However, HubSpot relies heavily on its roots as a marketing platform, and while its marketing capabilities are a strength, there is less emphasis on the CRM components necessary for robust reporting, analytics, and business intelligence. Sales teams that rely on insights to drive their long-term, relationship-driven deals may find that they do not have access to the data they need.
As a marketing solution, HubSpot shines. But for investment bankers who want to track, understand, and leverage key relationships, a CRM that allows you to effectively and efficiently stay up to date with key relationships over the course of several years may be a better fit.
While some investment banking teams may benefit from a marketing management system on the same platform as their CRM, for others, HubSpot’s marketing tools can be difficult to take full advantage of. Social media posting, marketing analytics, and SEO analytics are useful tools, but dealmakers will rarely spend their time optimizing their web copy or planning social media promotion campaigns.
Another factor that impacts your team’s time is the fact that, similar to other transactional CRMs, the manual data entry required for entering and updating contacts can take up hundreds of hours per team member per year.
DealCloud’s cloud-based CRM was built with capital market dealmakers front of mind, and subsequently, their available features reflect this. Their platform includes marketing, reporting and analytics, data management, pipeline management, and relationship management. Throughout their ten-year history, DealCloud has honed their offerings and now can support a range of financial services and organizations.
The DealCloud platform is highly customizable and customers can request the exact specifications they desire, but this customization comes with a downside. Instead of a quick and simple deployment, it can take up to six months on top of hours of training in order for your team to use the software effectively. In fact, DealCloud is so complex that platforms managers have to become certified. More agile, user-oriented CRM software solutions may be a better fit if you want to be able to encourage team-wide adoption of the platform.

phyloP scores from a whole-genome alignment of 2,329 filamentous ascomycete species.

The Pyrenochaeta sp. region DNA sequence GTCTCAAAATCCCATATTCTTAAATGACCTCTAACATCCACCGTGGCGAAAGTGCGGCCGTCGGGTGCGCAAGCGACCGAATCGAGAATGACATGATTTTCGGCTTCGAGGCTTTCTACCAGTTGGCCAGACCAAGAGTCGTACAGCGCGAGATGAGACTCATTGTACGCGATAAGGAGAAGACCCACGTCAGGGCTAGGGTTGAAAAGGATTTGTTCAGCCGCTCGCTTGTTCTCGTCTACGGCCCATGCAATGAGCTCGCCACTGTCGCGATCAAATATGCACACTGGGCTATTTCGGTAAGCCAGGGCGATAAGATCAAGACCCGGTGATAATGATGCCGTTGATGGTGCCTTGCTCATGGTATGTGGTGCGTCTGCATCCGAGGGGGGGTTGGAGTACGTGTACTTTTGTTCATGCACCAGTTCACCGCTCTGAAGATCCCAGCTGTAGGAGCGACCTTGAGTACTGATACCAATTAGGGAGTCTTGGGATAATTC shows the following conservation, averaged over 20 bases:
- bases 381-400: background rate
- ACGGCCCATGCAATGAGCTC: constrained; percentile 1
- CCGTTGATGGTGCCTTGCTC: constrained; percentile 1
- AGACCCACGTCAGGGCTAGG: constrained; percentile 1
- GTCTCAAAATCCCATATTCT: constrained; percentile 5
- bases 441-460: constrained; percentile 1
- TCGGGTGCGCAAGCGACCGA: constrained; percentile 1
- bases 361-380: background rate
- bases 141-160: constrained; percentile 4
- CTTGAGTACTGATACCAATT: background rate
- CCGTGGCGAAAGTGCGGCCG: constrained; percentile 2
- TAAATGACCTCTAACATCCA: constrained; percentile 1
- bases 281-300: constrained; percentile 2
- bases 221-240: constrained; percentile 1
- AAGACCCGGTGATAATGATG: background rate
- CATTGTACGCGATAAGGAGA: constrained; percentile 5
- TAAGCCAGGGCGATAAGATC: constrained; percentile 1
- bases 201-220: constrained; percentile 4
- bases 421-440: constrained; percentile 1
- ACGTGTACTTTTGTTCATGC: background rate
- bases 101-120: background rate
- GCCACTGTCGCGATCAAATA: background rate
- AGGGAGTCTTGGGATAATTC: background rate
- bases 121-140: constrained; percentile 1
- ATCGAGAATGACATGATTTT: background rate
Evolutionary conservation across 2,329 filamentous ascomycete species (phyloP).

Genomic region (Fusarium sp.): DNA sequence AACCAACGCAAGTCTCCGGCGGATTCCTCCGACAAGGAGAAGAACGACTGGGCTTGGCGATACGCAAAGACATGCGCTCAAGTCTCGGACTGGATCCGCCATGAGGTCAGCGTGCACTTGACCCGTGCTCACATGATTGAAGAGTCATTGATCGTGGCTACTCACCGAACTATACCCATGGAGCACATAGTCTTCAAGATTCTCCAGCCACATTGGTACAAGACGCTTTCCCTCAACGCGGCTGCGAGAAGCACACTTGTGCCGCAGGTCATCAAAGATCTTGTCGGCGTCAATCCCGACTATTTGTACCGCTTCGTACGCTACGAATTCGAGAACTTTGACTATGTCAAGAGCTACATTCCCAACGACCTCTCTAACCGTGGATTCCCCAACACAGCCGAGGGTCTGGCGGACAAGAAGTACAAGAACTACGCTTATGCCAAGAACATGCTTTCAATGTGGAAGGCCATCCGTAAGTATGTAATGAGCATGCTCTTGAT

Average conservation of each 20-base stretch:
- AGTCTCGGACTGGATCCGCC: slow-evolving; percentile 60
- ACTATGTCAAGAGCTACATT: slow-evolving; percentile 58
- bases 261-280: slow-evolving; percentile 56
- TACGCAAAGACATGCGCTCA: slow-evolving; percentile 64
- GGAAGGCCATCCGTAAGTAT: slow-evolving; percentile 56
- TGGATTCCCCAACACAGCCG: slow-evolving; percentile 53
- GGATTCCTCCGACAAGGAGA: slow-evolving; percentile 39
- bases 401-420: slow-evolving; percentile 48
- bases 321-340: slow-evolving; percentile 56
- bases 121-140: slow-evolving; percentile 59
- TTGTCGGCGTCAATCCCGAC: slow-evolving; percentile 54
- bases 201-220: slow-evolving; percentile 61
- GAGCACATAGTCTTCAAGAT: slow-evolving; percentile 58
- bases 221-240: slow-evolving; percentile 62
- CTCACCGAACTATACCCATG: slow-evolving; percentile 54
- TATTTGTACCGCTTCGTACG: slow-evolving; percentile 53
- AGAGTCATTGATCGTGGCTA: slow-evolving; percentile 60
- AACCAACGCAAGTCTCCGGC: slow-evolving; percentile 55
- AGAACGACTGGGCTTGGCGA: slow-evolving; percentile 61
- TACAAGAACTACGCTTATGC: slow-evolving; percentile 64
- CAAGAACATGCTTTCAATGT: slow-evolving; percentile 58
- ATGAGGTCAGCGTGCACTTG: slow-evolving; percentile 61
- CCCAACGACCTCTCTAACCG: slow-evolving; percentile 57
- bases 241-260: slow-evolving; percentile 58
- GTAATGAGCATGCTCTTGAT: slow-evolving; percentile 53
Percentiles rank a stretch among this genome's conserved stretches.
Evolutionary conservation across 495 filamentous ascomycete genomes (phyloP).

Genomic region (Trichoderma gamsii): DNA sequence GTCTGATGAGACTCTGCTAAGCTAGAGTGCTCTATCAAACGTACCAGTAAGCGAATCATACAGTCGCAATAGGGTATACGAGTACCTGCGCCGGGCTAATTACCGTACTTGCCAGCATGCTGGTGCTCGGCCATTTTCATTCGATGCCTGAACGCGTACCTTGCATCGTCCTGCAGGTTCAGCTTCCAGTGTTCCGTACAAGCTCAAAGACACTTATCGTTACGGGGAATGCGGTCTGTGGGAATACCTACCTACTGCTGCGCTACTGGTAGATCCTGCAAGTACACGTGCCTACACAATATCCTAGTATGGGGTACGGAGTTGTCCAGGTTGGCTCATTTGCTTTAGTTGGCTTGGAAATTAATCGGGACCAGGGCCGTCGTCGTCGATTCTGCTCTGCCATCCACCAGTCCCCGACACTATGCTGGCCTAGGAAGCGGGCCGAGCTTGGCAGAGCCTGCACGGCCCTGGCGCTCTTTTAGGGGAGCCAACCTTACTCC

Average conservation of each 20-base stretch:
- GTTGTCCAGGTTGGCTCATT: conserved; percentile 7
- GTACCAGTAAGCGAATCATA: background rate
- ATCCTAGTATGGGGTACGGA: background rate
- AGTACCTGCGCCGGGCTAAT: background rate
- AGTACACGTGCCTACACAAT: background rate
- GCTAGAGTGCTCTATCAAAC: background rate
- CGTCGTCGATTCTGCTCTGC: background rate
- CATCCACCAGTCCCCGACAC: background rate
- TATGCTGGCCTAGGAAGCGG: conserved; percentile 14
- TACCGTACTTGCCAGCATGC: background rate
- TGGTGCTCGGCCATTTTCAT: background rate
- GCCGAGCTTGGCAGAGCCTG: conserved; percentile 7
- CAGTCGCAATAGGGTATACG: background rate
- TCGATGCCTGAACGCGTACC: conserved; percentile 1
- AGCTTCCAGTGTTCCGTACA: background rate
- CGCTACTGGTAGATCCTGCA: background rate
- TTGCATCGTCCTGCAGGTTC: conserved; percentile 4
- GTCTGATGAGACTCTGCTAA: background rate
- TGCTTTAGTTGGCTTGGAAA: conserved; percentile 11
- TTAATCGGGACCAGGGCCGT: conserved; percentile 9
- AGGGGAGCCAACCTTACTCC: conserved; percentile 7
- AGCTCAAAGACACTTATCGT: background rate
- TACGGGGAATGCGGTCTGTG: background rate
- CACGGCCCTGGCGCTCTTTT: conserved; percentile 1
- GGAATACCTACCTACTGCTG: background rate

Similar to other legacy leaders in the CRM field, DealCloud requires manual CRM data entry and management—which leaves your team vulnerable to human error. Accurate and complete information is critical to nurturing the relationships that form the foundation of your lead management and deal management strategies and help your team close deals. Not only does manual data entry leave you at risk of inaccurate information, but it also requires significant resources (and countless hours) to organize, clean, and maintain the data.
DealCloud prices vary depending on your organization’s needs, but typically the cost is monthly per user. There are additional fees for several features. Your organization will pay a one-time implementation and deployment cost that varies based on the size and quantity of data that needs to be transferred. Also, there are extra fees for ongoing workflow customizations as well as an extra cost for integrated tools such as integrated marketing.
Part of the Freshworks platform, Freshsales offers its customers AI-powered insights from the point a lead is generated to the moment the deal is closed. Their dynamic forecasting improves revenue predictability, and their comprehensive reporting functionalities offer salespeople a 360-degree view of customers’ engagement history with their team.